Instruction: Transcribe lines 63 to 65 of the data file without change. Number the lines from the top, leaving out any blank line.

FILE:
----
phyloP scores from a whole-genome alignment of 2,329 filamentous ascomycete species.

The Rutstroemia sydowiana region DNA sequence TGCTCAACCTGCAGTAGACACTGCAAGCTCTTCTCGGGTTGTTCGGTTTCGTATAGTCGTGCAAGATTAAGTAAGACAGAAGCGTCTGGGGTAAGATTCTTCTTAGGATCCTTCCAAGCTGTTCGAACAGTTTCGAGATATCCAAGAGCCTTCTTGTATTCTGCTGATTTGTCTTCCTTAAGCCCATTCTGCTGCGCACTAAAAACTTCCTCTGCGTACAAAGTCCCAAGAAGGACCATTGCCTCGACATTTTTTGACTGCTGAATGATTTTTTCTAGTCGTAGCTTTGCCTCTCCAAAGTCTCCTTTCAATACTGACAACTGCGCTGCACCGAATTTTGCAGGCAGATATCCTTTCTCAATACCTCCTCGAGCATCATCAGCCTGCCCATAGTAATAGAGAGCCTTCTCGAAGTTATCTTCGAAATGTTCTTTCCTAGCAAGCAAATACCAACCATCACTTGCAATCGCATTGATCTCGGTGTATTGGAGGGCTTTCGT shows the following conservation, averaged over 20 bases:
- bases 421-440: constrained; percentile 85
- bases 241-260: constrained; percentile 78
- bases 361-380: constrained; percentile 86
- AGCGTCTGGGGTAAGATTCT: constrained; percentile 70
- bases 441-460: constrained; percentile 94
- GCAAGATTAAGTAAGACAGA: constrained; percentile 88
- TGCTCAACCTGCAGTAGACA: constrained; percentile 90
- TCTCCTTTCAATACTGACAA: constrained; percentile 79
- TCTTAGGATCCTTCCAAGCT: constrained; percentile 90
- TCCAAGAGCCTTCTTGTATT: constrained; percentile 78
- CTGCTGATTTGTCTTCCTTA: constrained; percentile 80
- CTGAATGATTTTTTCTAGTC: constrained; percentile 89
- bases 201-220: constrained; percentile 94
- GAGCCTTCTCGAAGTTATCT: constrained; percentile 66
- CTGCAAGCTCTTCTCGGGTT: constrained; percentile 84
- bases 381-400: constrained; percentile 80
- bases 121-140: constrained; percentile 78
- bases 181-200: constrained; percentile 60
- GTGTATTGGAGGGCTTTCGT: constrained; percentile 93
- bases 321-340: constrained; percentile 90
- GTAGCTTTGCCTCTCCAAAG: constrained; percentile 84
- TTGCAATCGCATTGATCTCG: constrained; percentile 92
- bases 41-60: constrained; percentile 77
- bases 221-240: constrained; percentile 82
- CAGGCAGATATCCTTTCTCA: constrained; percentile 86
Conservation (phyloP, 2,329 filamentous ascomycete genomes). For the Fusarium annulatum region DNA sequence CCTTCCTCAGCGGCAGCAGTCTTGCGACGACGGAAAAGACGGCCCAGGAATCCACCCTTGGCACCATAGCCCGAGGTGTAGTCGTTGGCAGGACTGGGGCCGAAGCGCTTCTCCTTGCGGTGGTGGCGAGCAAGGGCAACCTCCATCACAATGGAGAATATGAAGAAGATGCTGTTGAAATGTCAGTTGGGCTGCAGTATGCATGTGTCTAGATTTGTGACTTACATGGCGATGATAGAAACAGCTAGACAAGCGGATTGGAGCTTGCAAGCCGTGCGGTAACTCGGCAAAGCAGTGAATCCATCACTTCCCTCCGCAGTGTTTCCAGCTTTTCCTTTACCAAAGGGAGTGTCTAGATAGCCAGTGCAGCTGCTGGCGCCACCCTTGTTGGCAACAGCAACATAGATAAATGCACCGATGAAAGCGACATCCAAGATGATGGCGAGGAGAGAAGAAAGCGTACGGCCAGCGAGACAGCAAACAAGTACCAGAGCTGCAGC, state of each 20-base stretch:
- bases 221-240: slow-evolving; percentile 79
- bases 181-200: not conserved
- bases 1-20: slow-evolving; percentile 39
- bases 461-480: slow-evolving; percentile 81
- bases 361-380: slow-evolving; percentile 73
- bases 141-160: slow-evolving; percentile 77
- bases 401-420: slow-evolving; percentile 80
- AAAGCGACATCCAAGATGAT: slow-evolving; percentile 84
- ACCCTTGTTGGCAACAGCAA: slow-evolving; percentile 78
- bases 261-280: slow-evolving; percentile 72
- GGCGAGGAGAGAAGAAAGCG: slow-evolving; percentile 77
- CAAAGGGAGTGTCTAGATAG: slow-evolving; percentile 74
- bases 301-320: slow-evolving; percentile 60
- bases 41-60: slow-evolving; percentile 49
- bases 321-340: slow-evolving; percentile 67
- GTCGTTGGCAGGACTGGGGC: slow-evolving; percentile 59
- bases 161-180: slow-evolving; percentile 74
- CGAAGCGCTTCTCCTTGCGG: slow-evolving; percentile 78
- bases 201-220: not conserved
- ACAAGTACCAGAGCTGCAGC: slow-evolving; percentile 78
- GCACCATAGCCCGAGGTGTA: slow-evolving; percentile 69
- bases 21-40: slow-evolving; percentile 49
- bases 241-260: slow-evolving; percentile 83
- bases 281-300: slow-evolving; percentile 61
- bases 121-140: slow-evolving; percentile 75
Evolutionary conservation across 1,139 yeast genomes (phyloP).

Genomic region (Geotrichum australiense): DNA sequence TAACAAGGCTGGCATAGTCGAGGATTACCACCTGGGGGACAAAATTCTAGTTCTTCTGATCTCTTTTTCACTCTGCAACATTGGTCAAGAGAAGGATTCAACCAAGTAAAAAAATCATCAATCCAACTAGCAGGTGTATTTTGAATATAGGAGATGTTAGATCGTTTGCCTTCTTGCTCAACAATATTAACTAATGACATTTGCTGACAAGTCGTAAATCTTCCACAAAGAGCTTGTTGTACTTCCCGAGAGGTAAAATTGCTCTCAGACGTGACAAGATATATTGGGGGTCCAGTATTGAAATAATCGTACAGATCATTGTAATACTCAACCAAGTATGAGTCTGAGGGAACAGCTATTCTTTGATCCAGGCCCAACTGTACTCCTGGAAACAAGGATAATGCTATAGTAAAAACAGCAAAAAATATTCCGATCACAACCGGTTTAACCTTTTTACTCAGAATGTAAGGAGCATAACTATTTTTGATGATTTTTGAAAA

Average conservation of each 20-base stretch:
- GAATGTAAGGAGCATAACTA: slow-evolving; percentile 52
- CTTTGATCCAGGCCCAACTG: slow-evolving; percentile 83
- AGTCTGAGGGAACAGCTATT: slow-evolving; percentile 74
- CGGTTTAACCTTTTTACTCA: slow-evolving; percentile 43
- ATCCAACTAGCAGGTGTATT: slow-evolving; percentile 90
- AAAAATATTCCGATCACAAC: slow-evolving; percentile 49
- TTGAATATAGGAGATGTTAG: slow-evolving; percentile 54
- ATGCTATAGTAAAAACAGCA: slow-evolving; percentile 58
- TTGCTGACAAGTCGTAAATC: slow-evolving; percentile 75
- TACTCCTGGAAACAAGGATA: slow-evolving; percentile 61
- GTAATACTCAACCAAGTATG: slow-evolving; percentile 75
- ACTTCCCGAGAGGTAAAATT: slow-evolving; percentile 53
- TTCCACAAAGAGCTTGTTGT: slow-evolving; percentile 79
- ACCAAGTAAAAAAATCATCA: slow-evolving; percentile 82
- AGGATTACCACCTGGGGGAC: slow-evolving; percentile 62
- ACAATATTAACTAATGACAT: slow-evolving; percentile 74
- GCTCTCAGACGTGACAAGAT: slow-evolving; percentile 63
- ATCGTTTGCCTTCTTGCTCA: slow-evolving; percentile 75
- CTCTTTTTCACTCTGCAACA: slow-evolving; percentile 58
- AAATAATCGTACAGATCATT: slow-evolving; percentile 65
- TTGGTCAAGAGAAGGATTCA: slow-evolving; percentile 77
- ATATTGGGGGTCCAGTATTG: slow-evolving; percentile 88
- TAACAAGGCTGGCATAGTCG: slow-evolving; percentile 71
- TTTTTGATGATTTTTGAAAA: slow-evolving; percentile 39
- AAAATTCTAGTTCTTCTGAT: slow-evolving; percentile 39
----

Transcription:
- TTGAATATAGGAGATGTTAG: slow-evolving; percentile 54
- ATGCTATAGTAAAAACAGCA: slow-evolving; percentile 58
- TTGCTGACAAGTCGTAAATC: slow-evolving; percentile 75